Does An LSAT Score Belong On A Resume?
posted by Dan Filler
In a discussion over at Empirical Legal Studies Blog, on the issue of Vault’s new list of the Top 25 Underrated Law Schools, Jeff Stake and Bill Henderson both bring up the question of whether students ought to put their LSAT scores on their resumes. This turns out to be an interesting and complicated question. Bill suggests that including this information may be dangerous because it:
raises some difficult signaling problems. If it higher than a recruiter might expect, one might wonder why candidate X is not higher in the class; if is lower than expected, it does the candidate no good. These dynamics work against this practice being commonplace.
I’m not sure that Bill has this quite right. Top grades may be a good proxy for attorney quality (though that is far from certain) and firms rely on this information routinely. But they also rely heavily on the identify of the law school to distinguish between students with similar law school records. Maybe that’s because they believe a Harvard education is better than a State U. education. Maybe it’s because law schools are curved, and they figure top grades at Harvard provide more information than top grades at State U. But I suspect they use a student’s law school as a proxy for undergraduate record (as captured by school and GPA) plus intellect (as captured by LSAT scores.) A resume typically includes an applicant’s undergraduate record anyway. Only the LSAT is missing.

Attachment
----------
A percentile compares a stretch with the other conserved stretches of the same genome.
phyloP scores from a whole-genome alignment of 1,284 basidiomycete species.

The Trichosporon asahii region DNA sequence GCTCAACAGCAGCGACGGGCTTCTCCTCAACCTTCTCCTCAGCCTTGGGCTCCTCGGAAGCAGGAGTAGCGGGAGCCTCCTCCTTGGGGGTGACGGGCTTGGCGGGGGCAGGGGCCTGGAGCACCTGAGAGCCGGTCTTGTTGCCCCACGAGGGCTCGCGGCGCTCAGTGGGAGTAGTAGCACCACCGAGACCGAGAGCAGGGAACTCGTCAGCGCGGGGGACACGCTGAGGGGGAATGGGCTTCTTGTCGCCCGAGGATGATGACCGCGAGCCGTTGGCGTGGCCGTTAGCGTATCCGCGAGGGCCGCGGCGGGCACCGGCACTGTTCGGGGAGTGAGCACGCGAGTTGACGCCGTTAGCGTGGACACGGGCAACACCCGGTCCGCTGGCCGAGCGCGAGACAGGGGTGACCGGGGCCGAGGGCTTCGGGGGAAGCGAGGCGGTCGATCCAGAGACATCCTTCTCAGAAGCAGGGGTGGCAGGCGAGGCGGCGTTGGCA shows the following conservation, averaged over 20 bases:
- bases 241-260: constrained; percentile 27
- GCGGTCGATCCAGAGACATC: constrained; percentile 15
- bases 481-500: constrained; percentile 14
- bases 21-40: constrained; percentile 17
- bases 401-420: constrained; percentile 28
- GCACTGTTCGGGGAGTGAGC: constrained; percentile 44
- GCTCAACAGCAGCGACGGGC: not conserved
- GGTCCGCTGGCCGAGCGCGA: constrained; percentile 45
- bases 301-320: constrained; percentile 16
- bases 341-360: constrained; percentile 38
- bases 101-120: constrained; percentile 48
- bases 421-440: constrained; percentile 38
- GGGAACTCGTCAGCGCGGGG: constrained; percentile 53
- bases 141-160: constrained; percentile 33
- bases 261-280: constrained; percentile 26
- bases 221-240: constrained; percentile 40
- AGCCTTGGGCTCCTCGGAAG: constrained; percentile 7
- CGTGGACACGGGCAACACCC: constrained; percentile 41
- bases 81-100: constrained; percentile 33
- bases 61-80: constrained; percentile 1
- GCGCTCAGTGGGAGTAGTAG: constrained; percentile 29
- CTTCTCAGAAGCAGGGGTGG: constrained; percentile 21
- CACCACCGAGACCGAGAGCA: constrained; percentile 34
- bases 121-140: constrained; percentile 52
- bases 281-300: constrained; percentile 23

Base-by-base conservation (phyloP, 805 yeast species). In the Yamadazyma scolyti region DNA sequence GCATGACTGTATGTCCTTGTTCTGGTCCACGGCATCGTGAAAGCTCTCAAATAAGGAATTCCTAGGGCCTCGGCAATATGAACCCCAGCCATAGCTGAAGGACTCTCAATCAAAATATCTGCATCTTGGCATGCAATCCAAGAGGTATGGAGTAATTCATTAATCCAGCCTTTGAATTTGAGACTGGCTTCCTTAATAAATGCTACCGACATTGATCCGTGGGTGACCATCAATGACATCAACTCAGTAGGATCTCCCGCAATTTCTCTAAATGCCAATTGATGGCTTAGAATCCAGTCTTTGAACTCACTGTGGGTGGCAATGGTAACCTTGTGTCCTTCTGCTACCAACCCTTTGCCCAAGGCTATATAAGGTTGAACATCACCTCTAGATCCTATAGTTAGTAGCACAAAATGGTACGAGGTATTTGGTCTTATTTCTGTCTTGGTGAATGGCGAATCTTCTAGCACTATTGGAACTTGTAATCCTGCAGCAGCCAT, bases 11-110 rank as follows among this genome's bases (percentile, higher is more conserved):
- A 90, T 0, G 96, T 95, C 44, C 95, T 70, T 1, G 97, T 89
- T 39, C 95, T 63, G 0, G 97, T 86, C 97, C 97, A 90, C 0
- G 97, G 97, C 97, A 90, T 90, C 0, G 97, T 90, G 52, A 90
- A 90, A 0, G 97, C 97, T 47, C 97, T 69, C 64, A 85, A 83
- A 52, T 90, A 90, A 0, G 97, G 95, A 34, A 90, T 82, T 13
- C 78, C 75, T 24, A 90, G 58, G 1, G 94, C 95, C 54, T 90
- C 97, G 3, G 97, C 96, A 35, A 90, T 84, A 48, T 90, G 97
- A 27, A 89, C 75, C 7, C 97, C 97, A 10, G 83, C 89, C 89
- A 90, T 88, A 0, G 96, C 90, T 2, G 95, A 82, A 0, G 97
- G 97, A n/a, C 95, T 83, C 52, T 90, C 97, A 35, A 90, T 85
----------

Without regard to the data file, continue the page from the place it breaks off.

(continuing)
The problem is, many students who could attend Top 15 law schools decline to do so. I suspect that the majority of all public law schools, and many reasonably flush private law schools, have a significant student segment sporting impressive LSAT’s. Yet I’m guessing that recruiters at many fancy firms assume that an Alabama or Drexel student could not have gained admission to a Duke or Cornell. And top firms – in NY, at least – give relatively few interviews to students outside of the Top 15 law schools. They demand very high grades and, even then, are quite picky. How do students who do well, and who want jobs typically reserved for graduates of top schools, fight their way into the mix? One way to do this might be to share a high LSAT score.
Unfortunately for student with high scores, including an impressive LSAT on a resume may be viewed as tacky or crass. Or as those etiquette-loving folks at Auto-Admit put it, it makes you look like a bit “toolish.” I don’t disagree that including LSAT’s may trigger social sanctions, but in many ways these sanctions are unfair. Students who apply from Harvard are strutting their LSAT’s every time they send out a resume. Why is it that students at other schools who also earn high LSAT’s can’t share that information – particularly when we know that, implicitly at least, employers rely on this data for hiring?